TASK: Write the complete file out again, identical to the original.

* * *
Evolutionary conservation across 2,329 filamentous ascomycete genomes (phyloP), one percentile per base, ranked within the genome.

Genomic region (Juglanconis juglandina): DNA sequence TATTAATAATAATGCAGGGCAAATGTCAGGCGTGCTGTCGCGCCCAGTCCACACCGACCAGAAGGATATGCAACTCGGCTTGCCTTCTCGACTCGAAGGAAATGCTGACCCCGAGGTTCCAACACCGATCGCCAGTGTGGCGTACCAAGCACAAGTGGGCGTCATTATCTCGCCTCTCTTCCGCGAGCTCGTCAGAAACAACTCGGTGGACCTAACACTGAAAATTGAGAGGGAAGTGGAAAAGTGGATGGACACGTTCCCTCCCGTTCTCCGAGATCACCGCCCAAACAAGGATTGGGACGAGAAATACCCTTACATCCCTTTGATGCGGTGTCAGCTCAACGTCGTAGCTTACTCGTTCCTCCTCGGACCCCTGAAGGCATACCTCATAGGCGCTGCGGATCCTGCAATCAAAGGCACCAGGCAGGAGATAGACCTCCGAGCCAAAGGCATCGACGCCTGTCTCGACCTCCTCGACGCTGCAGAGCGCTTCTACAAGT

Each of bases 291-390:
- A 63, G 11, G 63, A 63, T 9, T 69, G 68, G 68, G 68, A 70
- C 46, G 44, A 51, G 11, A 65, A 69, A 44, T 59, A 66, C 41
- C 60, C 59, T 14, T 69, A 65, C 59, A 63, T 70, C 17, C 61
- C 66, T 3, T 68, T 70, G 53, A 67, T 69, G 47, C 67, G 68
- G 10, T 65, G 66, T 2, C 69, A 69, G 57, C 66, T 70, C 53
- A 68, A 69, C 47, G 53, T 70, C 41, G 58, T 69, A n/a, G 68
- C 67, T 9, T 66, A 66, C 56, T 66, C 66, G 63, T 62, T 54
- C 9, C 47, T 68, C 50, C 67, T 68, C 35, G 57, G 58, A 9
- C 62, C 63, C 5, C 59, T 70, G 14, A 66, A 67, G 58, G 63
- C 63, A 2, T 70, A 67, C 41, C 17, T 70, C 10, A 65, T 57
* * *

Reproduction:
Evolutionary conservation across 2,329 filamentous ascomycete genomes (phyloP), one percentile per base, ranked within the genome.

Genomic region (Juglanconis juglandina): DNA sequence TATTAATAATAATGCAGGGCAAATGTCAGGCGTGCTGTCGCGCCCAGTCCACACCGACCAGAAGGATATGCAACTCGGCTTGCCTTCTCGACTCGAAGGAAATGCTGACCCCGAGGTTCCAACACCGATCGCCAGTGTGGCGTACCAAGCACAAGTGGGCGTCATTATCTCGCCTCTCTTCCGCGAGCTCGTCAGAAACAACTCGGTGGACCTAACACTGAAAATTGAGAGGGAAGTGGAAAAGTGGATGGACACGTTCCCTCCCGTTCTCCGAGATCACCGCCCAAACAAGGATTGGGACGAGAAATACCCTTACATCCCTTTGATGCGGTGTCAGCTCAACGTCGTAGCTTACTCGTTCCTCCTCGGACCCCTGAAGGCATACCTCATAGGCGCTGCGGATCCTGCAATCAAAGGCACCAGGCAGGAGATAGACCTCCGAGCCAAAGGCATCGACGCCTGTCTCGACCTCCTCGACGCTGCAGAGCGCTTCTACAAGT

Each of bases 291-390:
- A 63, G 11, G 63, A 63, T 9, T 69, G 68, G 68, G 68, A 70
- C 46, G 44, A 51, G 11, A 65, A 69, A 44, T 59, A 66, C 41
- C 60, C 59, T 14, T 69, A 65, C 59, A 63, T 70, C 17, C 61
- C 66, T 3, T 68, T 70, G 53, A 67, T 69, G 47, C 67, G 68
- G 10, T 65, G 66, T 2, C 69, A 69, G 57, C 66, T 70, C 53
- A 68, A 69, C 47, G 53, T 70, C 41, G 58, T 69, A n/a, G 68
- C 67, T 9, T 66, A 66, C 56, T 66, C 66, G 63, T 62, T 54
- C 9, C 47, T 68, C 50, C 67, T 68, C 35, G 57, G 58, A 9
- C 62, C 63, C 5, C 59, T 70, G 14, A 66, A 67, G 58, G 63
- C 63, A 2, T 70, A 67, C 41, C 17, T 70, C 10, A 65, T 57